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Edge triggered async_wait (RFC-0009)

Field Value
Status Accepted
Submitted 2020-10-22
Reviewed 2020-11-04


Waiting for signals to be asserted on an object is usually level-triggered and a check is done at the start of zx_object_wait_async in case the signal is already active, in which case a packet is immediately sent to the port. This RFC concerns adding an option to zx_object_wait_async, ZX_WAIT_ASYNC_EDGE, which does not perform that initial check and thus will only produce a packet when the signal transitions from inactive to active after the call.

It may be that zx_object_wait_async is called with ZX_WAIT_ASYNC_EDGE with the signals on the object already active. In this case, a packet will be queued on the port only after the signal on the object becomes inactive and then subsequently is asserted. In fact, this is how the ZX_WAIT_ASYNC_EDGE is commonly used.


The epoll polling mechanism in Linux can function in two modes - level-triggered and edge-triggered. Fuchsia's waiting features, particularly zx_object_wait_async and zx_port_wait already make level-triggered polling possible. However, edge-triggered polling requires the ability to wait on a signal on an object that is already active is expected (through I/O) to become inactive and subsequently active again, queuing a packet on the port on this subsequent signal transition. This is the intent of ZX_WAIT_ASYNC_EDGE.


Implementation of the ZX_WAIT_ASYNC_EDGE flag of zx_object_wait_async is fortunately quite simple.

At present, if one of the signal set is already active, the observer's OnMatch method is called directly without any further action. Otherwise, if none of the signal set is active, the set is added to the interest list of the DispatchObject via the supplied SignalObserver.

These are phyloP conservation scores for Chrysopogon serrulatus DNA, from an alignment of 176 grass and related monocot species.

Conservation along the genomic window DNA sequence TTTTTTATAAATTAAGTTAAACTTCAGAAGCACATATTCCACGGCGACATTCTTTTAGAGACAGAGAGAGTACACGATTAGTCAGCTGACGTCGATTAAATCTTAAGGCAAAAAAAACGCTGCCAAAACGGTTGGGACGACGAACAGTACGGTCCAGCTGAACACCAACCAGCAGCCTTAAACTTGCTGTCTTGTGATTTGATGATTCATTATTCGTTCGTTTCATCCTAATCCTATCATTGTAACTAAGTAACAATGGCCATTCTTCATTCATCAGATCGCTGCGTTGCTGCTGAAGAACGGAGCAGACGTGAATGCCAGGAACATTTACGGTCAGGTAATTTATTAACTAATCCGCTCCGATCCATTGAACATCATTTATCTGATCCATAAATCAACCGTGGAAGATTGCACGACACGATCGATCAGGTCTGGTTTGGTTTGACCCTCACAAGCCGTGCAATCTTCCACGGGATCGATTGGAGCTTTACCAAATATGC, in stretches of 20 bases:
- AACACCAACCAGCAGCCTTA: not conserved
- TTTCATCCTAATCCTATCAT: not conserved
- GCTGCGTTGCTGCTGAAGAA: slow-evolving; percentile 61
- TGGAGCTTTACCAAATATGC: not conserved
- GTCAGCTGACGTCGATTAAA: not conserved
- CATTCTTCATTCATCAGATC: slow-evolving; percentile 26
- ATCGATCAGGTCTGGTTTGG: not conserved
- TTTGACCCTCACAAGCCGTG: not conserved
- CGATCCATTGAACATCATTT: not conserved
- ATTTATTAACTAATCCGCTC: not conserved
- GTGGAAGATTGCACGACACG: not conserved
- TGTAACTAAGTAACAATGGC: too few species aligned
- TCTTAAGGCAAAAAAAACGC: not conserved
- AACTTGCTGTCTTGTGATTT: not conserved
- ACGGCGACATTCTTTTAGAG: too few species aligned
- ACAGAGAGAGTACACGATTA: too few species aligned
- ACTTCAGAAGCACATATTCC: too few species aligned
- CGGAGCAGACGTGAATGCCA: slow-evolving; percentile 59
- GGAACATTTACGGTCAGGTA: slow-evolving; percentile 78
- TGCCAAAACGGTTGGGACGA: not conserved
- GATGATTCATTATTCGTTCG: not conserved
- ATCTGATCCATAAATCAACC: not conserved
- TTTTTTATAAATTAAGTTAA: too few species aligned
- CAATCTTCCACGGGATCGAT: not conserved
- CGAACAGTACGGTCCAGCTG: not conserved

The proposal is that, if the ZX_WAIT_ASYNC_EDGE flag is specified, the initial check is omitted and the signal set added to the interest list of the DispatchObject regardless of the initial signal state. In this mode of operation, one of the signals must transition from inactive to active for a packet to be queued on the supplied port (possibly requiring a signal to become inactive in the process).

Use of ZX_WAIT_ASYNC_EDGE in epoll with EPOLLET edge triggering

The main use of this change is to enable edge-triggered polling with the EPOLLET flag in epoll. Waiting in Zircon differs from polling in epoll in that file descriptors are added to an epoll file descriptor using epoll_ctl/EPOLL_CTL_ADD and are continually monitored until removed with epoll_ctl/EPOLL_CTL_DEL. Zircon waiting, especially with zx_object_wait_async, is always one-shot and the file object must be "re-armed" by calling zx_object_wait_async again after a signal has become active.

Because epoll use must operate by repeatedly calling epoll_wait (without necessarily calling epoll_ctl), this re-arming call to zx_object_wait_async must occur somewhere in epoll_wait.